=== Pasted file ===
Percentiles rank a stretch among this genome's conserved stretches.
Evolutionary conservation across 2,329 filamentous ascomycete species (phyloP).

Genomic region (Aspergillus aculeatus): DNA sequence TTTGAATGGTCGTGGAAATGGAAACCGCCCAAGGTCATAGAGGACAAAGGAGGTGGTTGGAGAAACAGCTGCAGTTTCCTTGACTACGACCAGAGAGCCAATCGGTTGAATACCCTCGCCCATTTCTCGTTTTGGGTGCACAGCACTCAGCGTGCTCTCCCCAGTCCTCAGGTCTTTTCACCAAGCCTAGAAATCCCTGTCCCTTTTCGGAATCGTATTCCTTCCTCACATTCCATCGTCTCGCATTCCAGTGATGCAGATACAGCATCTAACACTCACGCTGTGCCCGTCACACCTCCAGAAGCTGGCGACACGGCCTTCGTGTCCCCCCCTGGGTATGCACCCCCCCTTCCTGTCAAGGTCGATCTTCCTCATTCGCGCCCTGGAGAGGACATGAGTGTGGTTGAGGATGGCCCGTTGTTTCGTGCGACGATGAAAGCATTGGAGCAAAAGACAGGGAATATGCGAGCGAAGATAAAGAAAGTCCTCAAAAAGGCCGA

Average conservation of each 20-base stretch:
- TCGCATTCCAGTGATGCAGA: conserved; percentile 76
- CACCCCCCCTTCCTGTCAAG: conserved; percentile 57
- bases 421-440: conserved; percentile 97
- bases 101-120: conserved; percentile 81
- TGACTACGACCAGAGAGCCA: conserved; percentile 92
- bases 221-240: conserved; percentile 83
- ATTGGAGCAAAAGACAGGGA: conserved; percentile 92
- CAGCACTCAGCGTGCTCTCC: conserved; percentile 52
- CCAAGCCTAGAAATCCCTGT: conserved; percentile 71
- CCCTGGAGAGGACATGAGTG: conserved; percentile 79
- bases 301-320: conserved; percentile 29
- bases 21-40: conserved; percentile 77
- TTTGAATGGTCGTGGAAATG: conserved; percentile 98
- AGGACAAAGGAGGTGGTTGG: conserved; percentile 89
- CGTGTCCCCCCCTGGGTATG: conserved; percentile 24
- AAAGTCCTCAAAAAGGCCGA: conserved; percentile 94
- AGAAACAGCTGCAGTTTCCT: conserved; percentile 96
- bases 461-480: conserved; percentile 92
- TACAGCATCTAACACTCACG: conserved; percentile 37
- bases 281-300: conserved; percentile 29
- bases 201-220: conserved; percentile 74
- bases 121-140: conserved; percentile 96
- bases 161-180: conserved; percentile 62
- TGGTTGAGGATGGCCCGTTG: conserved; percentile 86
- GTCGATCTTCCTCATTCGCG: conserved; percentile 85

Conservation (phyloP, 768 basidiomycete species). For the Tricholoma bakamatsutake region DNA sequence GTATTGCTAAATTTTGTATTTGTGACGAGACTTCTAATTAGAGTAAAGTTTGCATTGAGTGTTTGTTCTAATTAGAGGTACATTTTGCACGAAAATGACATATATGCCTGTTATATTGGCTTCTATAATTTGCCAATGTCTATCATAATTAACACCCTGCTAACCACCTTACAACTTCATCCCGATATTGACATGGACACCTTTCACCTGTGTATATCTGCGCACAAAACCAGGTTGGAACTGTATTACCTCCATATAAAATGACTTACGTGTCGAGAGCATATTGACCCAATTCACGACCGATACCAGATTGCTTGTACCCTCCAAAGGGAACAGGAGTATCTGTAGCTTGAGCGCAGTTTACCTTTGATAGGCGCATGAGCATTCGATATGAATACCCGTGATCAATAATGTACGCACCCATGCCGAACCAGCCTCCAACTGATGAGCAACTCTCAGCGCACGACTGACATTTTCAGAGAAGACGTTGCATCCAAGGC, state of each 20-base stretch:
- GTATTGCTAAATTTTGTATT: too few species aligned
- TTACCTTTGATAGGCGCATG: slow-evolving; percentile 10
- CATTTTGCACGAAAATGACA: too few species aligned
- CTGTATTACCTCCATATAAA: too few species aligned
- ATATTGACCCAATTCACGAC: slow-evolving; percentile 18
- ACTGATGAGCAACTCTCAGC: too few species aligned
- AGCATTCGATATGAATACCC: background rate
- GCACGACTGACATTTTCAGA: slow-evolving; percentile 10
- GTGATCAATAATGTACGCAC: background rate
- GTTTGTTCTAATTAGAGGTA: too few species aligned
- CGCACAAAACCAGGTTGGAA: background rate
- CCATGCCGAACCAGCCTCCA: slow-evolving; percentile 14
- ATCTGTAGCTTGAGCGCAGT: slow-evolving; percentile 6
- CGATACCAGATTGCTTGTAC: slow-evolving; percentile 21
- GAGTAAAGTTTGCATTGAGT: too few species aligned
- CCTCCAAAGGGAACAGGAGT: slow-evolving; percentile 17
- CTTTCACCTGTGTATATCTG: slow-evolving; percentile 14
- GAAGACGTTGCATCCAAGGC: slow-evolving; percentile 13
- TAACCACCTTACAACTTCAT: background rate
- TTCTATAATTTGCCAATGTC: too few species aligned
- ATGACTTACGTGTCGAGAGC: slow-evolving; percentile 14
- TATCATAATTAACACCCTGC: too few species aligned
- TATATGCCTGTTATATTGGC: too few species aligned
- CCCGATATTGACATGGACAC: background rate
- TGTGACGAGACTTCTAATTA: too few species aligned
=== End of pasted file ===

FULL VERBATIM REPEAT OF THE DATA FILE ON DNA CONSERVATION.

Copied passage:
Percentiles rank a stretch among this genome's conserved stretches.
Evolutionary conservation across 2,329 filamentous ascomycete species (phyloP).

Genomic region (Aspergillus aculeatus): DNA sequence TTTGAATGGTCGTGGAAATGGAAACCGCCCAAGGTCATAGAGGACAAAGGAGGTGGTTGGAGAAACAGCTGCAGTTTCCTTGACTACGACCAGAGAGCCAATCGGTTGAATACCCTCGCCCATTTCTCGTTTTGGGTGCACAGCACTCAGCGTGCTCTCCCCAGTCCTCAGGTCTTTTCACCAAGCCTAGAAATCCCTGTCCCTTTTCGGAATCGTATTCCTTCCTCACATTCCATCGTCTCGCATTCCAGTGATGCAGATACAGCATCTAACACTCACGCTGTGCCCGTCACACCTCCAGAAGCTGGCGACACGGCCTTCGTGTCCCCCCCTGGGTATGCACCCCCCCTTCCTGTCAAGGTCGATCTTCCTCATTCGCGCCCTGGAGAGGACATGAGTGTGGTTGAGGATGGCCCGTTGTTTCGTGCGACGATGAAAGCATTGGAGCAAAAGACAGGGAATATGCGAGCGAAGATAAAGAAAGTCCTCAAAAAGGCCGA

Average conservation of each 20-base stretch:
- TCGCATTCCAGTGATGCAGA: conserved; percentile 76
- CACCCCCCCTTCCTGTCAAG: conserved; percentile 57
- bases 421-440: conserved; percentile 97
- bases 101-120: conserved; percentile 81
- TGACTACGACCAGAGAGCCA: conserved; percentile 92
- bases 221-240: conserved; percentile 83
- ATTGGAGCAAAAGACAGGGA: conserved; percentile 92
- CAGCACTCAGCGTGCTCTCC: conserved; percentile 52
- CCAAGCCTAGAAATCCCTGT: conserved; percentile 71
- CCCTGGAGAGGACATGAGTG: conserved; percentile 79
- bases 301-320: conserved; percentile 29
- bases 21-40: conserved; percentile 77
- TTTGAATGGTCGTGGAAATG: conserved; percentile 98
- AGGACAAAGGAGGTGGTTGG: conserved; percentile 89
- CGTGTCCCCCCCTGGGTATG: conserved; percentile 24
- AAAGTCCTCAAAAAGGCCGA: conserved; percentile 94
- AGAAACAGCTGCAGTTTCCT: conserved; percentile 96
- bases 461-480: conserved; percentile 92
- TACAGCATCTAACACTCACG: conserved; percentile 37
- bases 281-300: conserved; percentile 29
- bases 201-220: conserved; percentile 74
- bases 121-140: conserved; percentile 96
- bases 161-180: conserved; percentile 62
- TGGTTGAGGATGGCCCGTTG: conserved; percentile 86
- GTCGATCTTCCTCATTCGCG: conserved; percentile 85

Conservation (phyloP, 768 basidiomycete species). For the Tricholoma bakamatsutake region DNA sequence GTATTGCTAAATTTTGTATTTGTGACGAGACTTCTAATTAGAGTAAAGTTTGCATTGAGTGTTTGTTCTAATTAGAGGTACATTTTGCACGAAAATGACATATATGCCTGTTATATTGGCTTCTATAATTTGCCAATGTCTATCATAATTAACACCCTGCTAACCACCTTACAACTTCATCCCGATATTGACATGGACACCTTTCACCTGTGTATATCTGCGCACAAAACCAGGTTGGAACTGTATTACCTCCATATAAAATGACTTACGTGTCGAGAGCATATTGACCCAATTCACGACCGATACCAGATTGCTTGTACCCTCCAAAGGGAACAGGAGTATCTGTAGCTTGAGCGCAGTTTACCTTTGATAGGCGCATGAGCATTCGATATGAATACCCGTGATCAATAATGTACGCACCCATGCCGAACCAGCCTCCAACTGATGAGCAACTCTCAGCGCACGACTGACATTTTCAGAGAAGACGTTGCATCCAAGGC, state of each 20-base stretch:
- GTATTGCTAAATTTTGTATT: too few species aligned
- TTACCTTTGATAGGCGCATG: slow-evolving; percentile 10
- CATTTTGCACGAAAATGACA: too few species aligned
- CTGTATTACCTCCATATAAA: too few species aligned
- ATATTGACCCAATTCACGAC: slow-evolving; percentile 18
- ACTGATGAGCAACTCTCAGC: too few species aligned
- AGCATTCGATATGAATACCC: background rate
- GCACGACTGACATTTTCAGA: slow-evolving; percentile 10
- GTGATCAATAATGTACGCAC: background rate
- GTTTGTTCTAATTAGAGGTA: too few species aligned
- CGCACAAAACCAGGTTGGAA: background rate
- CCATGCCGAACCAGCCTCCA: slow-evolving; percentile 14
- ATCTGTAGCTTGAGCGCAGT: slow-evolving; percentile 6
- CGATACCAGATTGCTTGTAC: slow-evolving; percentile 21
- GAGTAAAGTTTGCATTGAGT: too few species aligned
- CCTCCAAAGGGAACAGGAGT: slow-evolving; percentile 17
- CTTTCACCTGTGTATATCTG: slow-evolving; percentile 14
- GAAGACGTTGCATCCAAGGC: slow-evolving; percentile 13
- TAACCACCTTACAACTTCAT: background rate
- TTCTATAATTTGCCAATGTC: too few species aligned
- ATGACTTACGTGTCGAGAGC: slow-evolving; percentile 14
- TATCATAATTAACACCCTGC: too few species aligned
- TATATGCCTGTTATATTGGC: too few species aligned
- CCCGATATTGACATGGACAC: background rate
- TGTGACGAGACTTCTAATTA: too few species aligned